In the summer of 2004 as the presidential race between party nominees George W. Bush and John Kerry was moving into higher gear, attention of the die-hard political whores turned toward the question of whom Kerry might choose as his running mate. Kerry’s camp had informed the press that the decision would be announced on July 6. And on that morning the New York Post ran a banner headline proclaiming, “Dem Picks Gephardt as VP Candidate.” Later that afternoon, Kerry picked John Edwards – perhaps further dooming his chances but also making the Post’s editors look like a bunch of clowns.
I never could figure out what the Post was trying to accomplish by running a speculative story just a few hours before the actual story was set to be revealed. The news didn’t really qualify as a scoop because within hours everyone was going to know the result anyway – with or without the Post’s advanced premonition capabilities. To my knowledge, no desperate soul was trembling on a ledge threatening to jump off lest he be given the name of Kerry’s running-mate right . . . this . . . instant.
The Post simply wanted to flaunt their investigative prowess, insider mastery and superiority over the timid competition – and it blew up in their faces. Not as bad as “Dewey Defeats Truman,” but plenty embarrassing nonetheless.
Reading newspapers over the past couple of weeks, I’m feeling the same vibe: publishers and editors devoting tremendous time and copious ink on election speculation, when the actual, 100 percent correct outcomes will be available to all on November 5. The New York Times has for the past three months produced near-daily polling analysis and Bayesian logic on the likelihood that Democrats will lose (or retain) the Senate after the 2014 mid-term elections. Ever since the Times employed statistician Nate Silver (of the blog The FiveThirtyEight ), and followed his departure with a new column called “The Upshot,” the paper has engaged in all variety of statistics-based analysis along the lines of Freakonomics.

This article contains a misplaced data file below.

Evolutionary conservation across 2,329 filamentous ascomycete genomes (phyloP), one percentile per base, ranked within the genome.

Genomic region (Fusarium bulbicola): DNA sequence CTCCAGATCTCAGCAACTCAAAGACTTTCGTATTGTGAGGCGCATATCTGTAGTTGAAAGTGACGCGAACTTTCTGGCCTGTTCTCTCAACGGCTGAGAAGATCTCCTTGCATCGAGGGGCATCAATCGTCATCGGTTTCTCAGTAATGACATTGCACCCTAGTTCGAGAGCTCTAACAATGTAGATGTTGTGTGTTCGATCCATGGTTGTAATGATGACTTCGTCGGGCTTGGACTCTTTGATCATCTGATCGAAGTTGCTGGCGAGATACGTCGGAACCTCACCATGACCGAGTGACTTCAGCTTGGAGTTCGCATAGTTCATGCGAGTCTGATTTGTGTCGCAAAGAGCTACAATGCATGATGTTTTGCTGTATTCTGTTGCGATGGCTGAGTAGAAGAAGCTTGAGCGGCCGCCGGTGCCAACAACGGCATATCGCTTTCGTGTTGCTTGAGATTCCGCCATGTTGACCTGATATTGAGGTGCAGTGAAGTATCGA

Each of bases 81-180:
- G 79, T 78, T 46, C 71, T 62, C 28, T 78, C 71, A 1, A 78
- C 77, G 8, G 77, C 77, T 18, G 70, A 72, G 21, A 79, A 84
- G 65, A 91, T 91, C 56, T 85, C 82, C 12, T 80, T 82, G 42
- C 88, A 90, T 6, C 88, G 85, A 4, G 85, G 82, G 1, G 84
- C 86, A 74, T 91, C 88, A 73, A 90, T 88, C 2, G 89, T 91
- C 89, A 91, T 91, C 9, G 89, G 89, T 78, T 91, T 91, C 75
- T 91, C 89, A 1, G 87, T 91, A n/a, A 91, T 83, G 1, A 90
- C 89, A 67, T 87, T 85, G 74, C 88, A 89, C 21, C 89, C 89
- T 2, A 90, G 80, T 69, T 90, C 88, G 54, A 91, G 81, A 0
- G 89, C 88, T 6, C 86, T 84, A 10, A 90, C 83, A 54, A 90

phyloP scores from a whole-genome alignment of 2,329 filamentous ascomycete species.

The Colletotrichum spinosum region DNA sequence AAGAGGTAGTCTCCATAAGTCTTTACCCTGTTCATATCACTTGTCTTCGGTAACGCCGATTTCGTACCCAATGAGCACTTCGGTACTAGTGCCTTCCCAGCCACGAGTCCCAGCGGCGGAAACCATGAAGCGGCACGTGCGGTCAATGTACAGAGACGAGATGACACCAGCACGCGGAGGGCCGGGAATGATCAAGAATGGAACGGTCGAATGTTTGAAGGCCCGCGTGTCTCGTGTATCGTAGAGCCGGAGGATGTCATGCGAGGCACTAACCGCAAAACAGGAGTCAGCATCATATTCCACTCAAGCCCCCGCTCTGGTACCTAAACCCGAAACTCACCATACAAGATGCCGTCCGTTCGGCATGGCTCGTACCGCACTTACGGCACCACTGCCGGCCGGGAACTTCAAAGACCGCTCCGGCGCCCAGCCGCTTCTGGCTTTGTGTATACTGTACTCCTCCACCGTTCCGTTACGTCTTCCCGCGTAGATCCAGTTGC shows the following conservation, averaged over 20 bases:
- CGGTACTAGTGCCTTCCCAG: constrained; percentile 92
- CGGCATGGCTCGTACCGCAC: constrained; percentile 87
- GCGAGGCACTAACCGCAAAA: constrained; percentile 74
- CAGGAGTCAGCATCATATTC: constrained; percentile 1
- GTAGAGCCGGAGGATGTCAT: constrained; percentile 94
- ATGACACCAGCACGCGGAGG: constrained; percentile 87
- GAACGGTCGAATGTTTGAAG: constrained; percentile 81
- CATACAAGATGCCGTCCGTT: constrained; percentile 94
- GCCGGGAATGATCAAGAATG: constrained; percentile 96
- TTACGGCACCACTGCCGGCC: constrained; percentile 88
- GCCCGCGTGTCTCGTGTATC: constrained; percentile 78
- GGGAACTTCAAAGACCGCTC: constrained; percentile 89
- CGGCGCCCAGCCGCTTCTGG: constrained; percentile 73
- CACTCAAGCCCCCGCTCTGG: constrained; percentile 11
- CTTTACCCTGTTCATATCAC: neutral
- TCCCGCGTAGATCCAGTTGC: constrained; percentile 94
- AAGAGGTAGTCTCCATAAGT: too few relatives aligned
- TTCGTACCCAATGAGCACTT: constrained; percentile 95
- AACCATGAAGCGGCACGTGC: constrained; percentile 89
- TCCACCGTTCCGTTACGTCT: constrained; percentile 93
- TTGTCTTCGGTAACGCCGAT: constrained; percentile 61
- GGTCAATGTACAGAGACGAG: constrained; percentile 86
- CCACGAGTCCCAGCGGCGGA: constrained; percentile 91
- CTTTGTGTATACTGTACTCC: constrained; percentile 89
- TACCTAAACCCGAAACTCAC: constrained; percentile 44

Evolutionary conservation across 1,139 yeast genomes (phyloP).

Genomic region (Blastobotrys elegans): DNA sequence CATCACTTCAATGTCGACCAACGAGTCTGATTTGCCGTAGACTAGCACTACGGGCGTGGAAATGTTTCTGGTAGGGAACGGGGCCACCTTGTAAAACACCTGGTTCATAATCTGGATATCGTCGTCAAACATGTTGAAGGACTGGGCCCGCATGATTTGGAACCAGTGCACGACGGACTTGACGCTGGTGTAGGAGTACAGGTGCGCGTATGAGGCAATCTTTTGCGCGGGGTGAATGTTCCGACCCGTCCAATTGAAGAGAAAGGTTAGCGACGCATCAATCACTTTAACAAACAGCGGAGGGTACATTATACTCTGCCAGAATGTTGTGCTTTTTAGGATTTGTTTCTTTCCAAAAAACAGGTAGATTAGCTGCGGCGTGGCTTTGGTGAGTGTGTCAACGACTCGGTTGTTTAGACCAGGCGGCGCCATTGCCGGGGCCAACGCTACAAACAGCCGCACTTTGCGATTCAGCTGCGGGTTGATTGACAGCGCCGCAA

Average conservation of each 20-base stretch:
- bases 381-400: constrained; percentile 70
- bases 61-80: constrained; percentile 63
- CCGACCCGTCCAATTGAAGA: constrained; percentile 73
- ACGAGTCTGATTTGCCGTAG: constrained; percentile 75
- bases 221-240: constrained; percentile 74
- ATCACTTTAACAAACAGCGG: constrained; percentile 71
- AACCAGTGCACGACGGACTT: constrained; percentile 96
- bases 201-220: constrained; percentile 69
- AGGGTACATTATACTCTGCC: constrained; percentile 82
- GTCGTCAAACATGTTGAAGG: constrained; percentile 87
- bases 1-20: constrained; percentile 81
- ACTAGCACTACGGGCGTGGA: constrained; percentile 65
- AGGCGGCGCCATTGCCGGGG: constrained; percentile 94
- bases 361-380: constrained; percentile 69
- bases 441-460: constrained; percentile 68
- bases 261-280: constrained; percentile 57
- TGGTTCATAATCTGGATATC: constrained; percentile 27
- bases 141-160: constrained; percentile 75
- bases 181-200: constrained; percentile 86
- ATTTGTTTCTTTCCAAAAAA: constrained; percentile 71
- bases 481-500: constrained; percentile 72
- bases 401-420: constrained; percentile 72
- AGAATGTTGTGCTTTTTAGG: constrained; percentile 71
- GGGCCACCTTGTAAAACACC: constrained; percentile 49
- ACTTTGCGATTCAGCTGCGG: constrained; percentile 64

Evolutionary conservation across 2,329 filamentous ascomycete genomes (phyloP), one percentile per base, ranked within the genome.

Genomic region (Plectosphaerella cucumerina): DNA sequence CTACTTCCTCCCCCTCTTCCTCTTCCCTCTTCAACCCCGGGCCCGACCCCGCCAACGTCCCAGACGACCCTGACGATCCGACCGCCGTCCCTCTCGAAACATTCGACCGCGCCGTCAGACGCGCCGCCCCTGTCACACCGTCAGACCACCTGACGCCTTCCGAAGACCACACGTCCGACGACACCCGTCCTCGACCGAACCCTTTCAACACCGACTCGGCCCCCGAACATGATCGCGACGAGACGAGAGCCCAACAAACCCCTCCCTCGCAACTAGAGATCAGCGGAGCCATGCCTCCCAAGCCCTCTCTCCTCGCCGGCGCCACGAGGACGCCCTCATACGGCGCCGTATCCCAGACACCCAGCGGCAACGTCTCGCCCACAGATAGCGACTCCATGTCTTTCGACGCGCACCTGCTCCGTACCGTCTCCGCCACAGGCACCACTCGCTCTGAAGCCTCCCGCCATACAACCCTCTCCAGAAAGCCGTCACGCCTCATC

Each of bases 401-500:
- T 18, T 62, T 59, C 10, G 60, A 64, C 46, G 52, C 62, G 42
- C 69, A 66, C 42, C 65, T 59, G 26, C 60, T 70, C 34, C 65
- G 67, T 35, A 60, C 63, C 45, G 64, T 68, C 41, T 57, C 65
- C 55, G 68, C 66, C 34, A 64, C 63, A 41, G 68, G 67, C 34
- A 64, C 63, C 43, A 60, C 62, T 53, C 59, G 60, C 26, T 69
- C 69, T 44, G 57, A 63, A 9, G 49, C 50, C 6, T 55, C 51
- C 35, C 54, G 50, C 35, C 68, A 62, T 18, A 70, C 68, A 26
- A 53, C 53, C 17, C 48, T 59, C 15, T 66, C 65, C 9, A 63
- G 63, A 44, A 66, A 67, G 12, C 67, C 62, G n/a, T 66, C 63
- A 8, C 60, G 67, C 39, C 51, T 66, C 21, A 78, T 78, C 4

As Upshot contributor Damon Darlin aptly wrote the other day, “Here at The Upshot, we’ve been cranking out articles and interactive graphics on the midterm elections all week and show no sign of letting up.” Now that’s an understatement.
Again on Sunday, the Times offered an article titled, “Both Parties See Campaign Tilting to Republicans” in which they analyze the outcomes of several election scenarios with probabilities running from 0.8 percent to 5.6 percent – as though the vagaries of politics could be ground down to such precision.
A suggestion to the Upshotters: Take your eight or nine hotly contested states and do an honest side-by-side of each opposing candidate’s views on a dozen significant issues (clue: flag-burning and prayer in school are not significant). Analyze what might happen to the direction – good, bad, indifferent – of the country should either candidate prevail. Leave the horse-race calling to the pro’s at Saratoga and Belmont. Dispense with the patter on what a win or loss by Candidate X might mean to the fundraising ability of some unknown, Orwellian-named 501(c)(4) cabal. Occasionally refer to the dictionary for the definition of “news-worthy.”